Simultaneously, Madriñán’s characters belong to a broad age segment, intrinsically ephemeral and in constant redefinition: youth. The choice of such a particular population group is motivated, on the one hand, by the artist’s generational affiliation and, on the other, by the vulnerability and lack of protection that these youngsters exhibit in front of the lens. Their gestures, attitudes and expressions are directly drawn from what they themselves choose to show or hide, without any mediation or conditioning on the artist’s side. Thus, this is a youth devoid of any idealization; it is real and tangible, confused, fragmented and transitional but, in spite of everything, it possesses its own entity.
From a conceptual perspective, the Compostelan artist defies Western portraiture by deliberately demystifying a genre traditionally linked to wealth and power, while simultaneously subverting the very nature of portraits as mere descriptive documents. The return to analogical photography, the elevated cost of the technique chosen for his projects and the transience of the context impose a limited margin of error that turns every opening of the shutter into a leap without a safety net. The parameters that can be controlled – light intensity, focal length – are all carefully calculated; the rest relies on spontaneity. Consequently, each sitter is always voluntary, always anonymous and always unique.
At first glance the images of Madriñán may resemble Baroque tenebrist paintings or old black-and-white family photographs, with a caveat: through them, Madriñán questions himself and exposes us to a series of direct, intriguing, curious and often inquisitive gazes that never offer definitive answers. His portraits are not meant to act as an informative report but rather as an emotional radiography.
Madriñan’s images are invested with the magnetism of discordance, one that emerges from the contradiction between the theme and its finish. Their serenity and stillness challenge the viewer and stir evocation because their estrangement from the anecdote keeps them at a distance that universalizes their subjects. Hence, his figures become timeless characters of a disturbingly familiar universe where it seems inevitable to wonder whether their artificiality and solitude are also our own.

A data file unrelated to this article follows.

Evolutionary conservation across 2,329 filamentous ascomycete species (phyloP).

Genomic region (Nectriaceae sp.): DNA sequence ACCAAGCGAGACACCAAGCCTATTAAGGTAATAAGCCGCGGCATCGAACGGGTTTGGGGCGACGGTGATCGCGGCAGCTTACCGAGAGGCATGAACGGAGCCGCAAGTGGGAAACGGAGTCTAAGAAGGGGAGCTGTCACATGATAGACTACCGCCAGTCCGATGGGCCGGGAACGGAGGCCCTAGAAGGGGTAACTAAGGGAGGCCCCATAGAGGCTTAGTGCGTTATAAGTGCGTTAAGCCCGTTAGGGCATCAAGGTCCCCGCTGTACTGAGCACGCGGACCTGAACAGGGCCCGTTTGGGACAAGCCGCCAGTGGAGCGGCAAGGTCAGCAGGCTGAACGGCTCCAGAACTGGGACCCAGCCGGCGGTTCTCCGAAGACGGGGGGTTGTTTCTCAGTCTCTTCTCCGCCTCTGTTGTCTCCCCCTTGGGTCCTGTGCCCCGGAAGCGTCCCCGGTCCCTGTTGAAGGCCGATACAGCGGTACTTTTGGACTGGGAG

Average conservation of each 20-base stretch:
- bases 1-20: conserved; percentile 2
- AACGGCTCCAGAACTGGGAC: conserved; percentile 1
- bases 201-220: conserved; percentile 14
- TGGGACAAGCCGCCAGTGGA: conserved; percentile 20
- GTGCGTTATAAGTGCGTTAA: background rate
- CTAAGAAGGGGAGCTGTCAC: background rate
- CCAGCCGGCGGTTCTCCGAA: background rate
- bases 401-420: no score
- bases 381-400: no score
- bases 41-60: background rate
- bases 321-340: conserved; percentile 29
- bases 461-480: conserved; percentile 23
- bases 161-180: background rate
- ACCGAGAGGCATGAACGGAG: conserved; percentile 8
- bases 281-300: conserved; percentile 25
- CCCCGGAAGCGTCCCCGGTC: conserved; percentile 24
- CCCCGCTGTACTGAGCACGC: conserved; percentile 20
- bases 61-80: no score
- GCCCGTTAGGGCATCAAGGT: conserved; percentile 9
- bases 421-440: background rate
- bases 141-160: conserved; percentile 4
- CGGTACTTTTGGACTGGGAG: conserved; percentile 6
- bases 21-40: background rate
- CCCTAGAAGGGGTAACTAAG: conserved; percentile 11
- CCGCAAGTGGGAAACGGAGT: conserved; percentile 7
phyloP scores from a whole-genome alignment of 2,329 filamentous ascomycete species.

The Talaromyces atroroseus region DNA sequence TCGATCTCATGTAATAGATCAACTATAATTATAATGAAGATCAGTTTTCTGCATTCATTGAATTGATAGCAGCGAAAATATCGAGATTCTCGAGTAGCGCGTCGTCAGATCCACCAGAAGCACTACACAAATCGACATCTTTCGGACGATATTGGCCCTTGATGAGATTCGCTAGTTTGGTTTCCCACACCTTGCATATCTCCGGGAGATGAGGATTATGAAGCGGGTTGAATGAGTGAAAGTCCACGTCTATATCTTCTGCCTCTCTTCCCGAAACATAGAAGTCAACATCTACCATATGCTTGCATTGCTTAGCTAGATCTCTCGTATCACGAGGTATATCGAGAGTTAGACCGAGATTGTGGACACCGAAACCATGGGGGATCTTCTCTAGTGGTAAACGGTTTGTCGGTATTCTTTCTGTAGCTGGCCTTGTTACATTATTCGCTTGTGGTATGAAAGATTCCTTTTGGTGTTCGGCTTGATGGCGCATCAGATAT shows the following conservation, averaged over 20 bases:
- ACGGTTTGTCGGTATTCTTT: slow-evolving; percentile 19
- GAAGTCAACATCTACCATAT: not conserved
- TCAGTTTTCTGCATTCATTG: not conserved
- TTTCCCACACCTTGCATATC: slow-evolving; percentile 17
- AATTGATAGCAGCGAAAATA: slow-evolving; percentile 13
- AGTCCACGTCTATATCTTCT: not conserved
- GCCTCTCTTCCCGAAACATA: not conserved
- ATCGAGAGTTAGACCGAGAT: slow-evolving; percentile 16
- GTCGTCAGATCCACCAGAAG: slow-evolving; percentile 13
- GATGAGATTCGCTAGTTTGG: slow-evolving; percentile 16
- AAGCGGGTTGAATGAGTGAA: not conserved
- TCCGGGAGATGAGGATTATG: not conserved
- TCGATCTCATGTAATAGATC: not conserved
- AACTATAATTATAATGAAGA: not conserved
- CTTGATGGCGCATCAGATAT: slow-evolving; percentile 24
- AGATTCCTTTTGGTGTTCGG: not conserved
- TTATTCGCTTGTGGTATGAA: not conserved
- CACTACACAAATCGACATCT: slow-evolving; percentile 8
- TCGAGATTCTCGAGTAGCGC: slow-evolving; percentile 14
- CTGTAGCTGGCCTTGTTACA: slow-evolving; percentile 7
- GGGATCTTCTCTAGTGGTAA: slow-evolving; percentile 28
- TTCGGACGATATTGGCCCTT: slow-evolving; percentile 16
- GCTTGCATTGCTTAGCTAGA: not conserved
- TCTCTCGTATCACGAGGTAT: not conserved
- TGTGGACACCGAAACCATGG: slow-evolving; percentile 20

— Monse Pis Marcos
Bachelor of Fine Arts by the University of Barcelona, he holds a masters degree in Photography for the Central Saint Martins School (London).
Jesus Madriñan´s career counts with a number of individual exhibitions amongst which are outstanding: “La Finca”, Monotrentuno Festival, Italy, “Looking for Something”, We Are Arts Galery, Londres, “Slow Motion” –Centro Terrente Ballester, Ferrol—,and the exhibitions dedicated to his series “Good Night London” in the Cultural Centre Kavlin de Punta del Este, Uruguay, and in the Spanish Cultural Centers in Mexico D.F and Montevideo.
Apart from this, he took part in highly regarded festivals and art fairs: PhotoEspaña, Paris Photo, ARCO or the International Photography Awards in New York. Regarding his collective exhibitions he took part in: “Contexto Crítico. Fotografía Española s.XXI”, curated by Museology (Rosa Olivares, Alberto Sánchez Balmisa) and organized from the Ministry of Culture in the Espacio Promoción del Arte Tabacalera (Madrid), “P2P. Prácticas Contemporáneas en la fotografía española”, cured by Charlotte Cotton, Luis Diaz Díaz and Iñaki Domingo, organized from PhotoEspaña, and “Edita: Secuencia/Sentido”, cured by Miguel von Hafe for the Centro Galego de Arte Contemporánea.
He combines all these cores with contributions to the commercial field and active teaching. He has worked as an associate teacher in Universidad Autónoma del Caribe, Colombia, and at present he does chores for The New York Times, ABANCA, Florentino and the advertising agency Shackleton.